Family appeals for help with medical bills

| 29/07/2016
CNS Local Life

Sonya and Brian Rigby with six-month-old Nathaniel

(CNS): A young man, awaiting lifesaving heart and lung transplants, is appealing to the public for contributions toward accrued medical bills and future costs. Brian Rigby, 37, who lives in East End with his wife, Sonya Scott-Rigby, and their six-month-old son, Nathaniel, has been dealing with serious medical issues and mounting costs since 2011, when he was diagnosed with lupus.

In that year, he inhaled fumes from some cleaning chemicals, which triggered pneumonia and activated lupus, a pre-existing but latent condition. His insurance, based in his native Turks and Caicos (TCI), did not cover treatment at Cayman hospitals so he and his wife, who is Caymanian, moved to TCI in 2012.

Over the following years, he was in and out of hospitals in TCI, the Bahamas and finally the Dominican Republic, where in 2015 the damage to his heart and lungs was discovered.

“All the while we never appealed for help,” Rigby’s mother-in-law Cynthia Scott said. “We kept it right here in the family,” she added, while at the same time thanking her East End Church and the Adventist Church for their support through all the crises.

Recently the family decided to appeal to the public as they have almost depleted their financial resources, exacerbated by a February hospital stay in Cayman, which cost $8,000.

“We have been through some serious expenses, but every time God has seen us through,” Scott-Rigby said. “I believe that God has given us this trial because he knew that he could rely on us to trust Him.”

A radio appeal in Cayman recently raised about $2,300, with additional pledged donations expected.

Rigby will soon be heading back to TCI with his wife and son to finalise paperwork and then wait in a location to be confirmed until organs are available. While the TCI insurance company will cover the surgery, the family’s resources have been diminished by the many prior hospital bills, leaving them concerned about coping financially going forward.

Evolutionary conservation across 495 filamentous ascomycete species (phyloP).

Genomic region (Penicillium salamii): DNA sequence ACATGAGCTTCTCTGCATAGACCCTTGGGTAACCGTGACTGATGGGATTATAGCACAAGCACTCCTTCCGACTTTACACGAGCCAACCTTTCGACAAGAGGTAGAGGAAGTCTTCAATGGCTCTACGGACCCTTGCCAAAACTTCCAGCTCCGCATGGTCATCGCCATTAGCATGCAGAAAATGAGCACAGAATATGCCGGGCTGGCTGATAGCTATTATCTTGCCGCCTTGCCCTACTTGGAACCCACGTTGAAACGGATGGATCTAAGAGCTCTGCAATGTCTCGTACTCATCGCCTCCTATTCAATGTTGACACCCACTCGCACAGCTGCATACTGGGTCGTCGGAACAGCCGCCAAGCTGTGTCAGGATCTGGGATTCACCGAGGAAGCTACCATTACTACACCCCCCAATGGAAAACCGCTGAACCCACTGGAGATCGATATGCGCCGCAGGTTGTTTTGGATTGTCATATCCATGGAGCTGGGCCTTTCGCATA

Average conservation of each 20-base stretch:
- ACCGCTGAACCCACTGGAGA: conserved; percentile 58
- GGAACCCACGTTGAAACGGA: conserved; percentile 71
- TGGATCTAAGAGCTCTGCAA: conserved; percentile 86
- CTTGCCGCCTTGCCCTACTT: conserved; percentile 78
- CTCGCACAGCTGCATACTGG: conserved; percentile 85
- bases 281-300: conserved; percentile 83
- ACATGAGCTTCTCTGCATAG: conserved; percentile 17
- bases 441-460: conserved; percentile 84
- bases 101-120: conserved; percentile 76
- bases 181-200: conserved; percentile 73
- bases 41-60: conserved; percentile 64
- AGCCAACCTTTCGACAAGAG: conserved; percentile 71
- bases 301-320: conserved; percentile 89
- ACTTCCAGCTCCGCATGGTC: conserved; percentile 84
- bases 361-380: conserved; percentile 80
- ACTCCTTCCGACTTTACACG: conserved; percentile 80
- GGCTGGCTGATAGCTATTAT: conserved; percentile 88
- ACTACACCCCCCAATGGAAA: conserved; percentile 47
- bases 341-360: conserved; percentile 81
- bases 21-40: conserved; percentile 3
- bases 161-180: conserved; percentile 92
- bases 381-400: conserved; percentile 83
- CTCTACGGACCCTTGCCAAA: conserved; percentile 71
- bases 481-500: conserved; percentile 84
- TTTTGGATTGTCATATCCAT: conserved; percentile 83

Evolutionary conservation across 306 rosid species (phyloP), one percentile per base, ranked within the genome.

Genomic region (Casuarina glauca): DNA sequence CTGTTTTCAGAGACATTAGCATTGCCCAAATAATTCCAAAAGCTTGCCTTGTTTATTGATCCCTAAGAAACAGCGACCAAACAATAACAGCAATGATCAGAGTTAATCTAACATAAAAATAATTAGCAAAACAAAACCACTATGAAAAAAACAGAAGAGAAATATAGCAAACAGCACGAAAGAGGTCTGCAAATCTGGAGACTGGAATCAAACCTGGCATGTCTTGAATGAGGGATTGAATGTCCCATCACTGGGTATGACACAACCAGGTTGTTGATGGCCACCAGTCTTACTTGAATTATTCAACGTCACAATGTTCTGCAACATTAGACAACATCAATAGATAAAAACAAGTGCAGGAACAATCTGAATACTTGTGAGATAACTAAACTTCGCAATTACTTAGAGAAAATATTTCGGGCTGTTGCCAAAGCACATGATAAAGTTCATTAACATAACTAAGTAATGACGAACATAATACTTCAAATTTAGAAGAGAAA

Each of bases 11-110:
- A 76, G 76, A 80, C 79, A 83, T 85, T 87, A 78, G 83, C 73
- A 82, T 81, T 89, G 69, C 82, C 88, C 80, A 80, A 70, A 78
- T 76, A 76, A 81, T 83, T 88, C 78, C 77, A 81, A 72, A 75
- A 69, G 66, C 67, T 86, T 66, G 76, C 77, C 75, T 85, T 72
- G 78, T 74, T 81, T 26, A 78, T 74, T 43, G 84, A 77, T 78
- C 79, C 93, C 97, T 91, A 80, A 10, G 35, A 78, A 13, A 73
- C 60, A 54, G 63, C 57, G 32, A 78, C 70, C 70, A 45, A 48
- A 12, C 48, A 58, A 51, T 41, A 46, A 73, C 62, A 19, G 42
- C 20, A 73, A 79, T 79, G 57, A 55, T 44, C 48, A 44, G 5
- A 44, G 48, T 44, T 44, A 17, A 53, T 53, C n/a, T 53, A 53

“We don’t know how long they will be waiting the transplant,” Scott said. “The doctors have told us that could take up to two years, based on the experiences of others.”

She said in advance of the move to await the transplants, the family launched an appeal for a $1-a-month personal contribution from those who are moved by their plight.

“As Sonya and Brian will need money to live on while they await the transplant, we thought a $1-a-month sustained contribution would be a big help,” Scott said.

Rigby said he sees a bright side — he is now pain free and no organs other than his heart and lungs have been affected.

His doctors warn, though, that time is of the essence. The side effects of the medications are beginning to affect Rigby’s sight and have brought on diabetes.

Asked how he was coping with his condition and the prospect of the transplant, he said, “Sometimes I am up and sometimes I am down – but mostly I am up because of the encouragement of everyone around me – my family and friends. I have learned to adapt to what I need to do.

“God has sustained me through it all and He will continue to do the same. I believe that this battle has already been won.”

A Cayman National Bank CI dollar account (#012-37129) has been set up for donations for the Rigby family under the name Brian Rigby/Sonya Scott-Rigby


Category: Donations, Medical and Health

Comments (3)

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  1. Anon says:

    I live in the UK and would like to make a contribution.
    To make a payment into a UK account all you need is a 6 figure Sort Code and an 8 figure Account Number.
    I’ve never paid into a Cayman account from the UK before.
    Is the Rigby’s Sort Code 012 and the Account Number 37129 and will a payment from the UK work?

    Auntie: If you google “Wire transfer instructions to [name of your bank]” you should find the relevant webpage or pdf. If not and you cannot find this information ion the bank’s website, I suggest that you contact your bank here in the Cayman Islands for full details.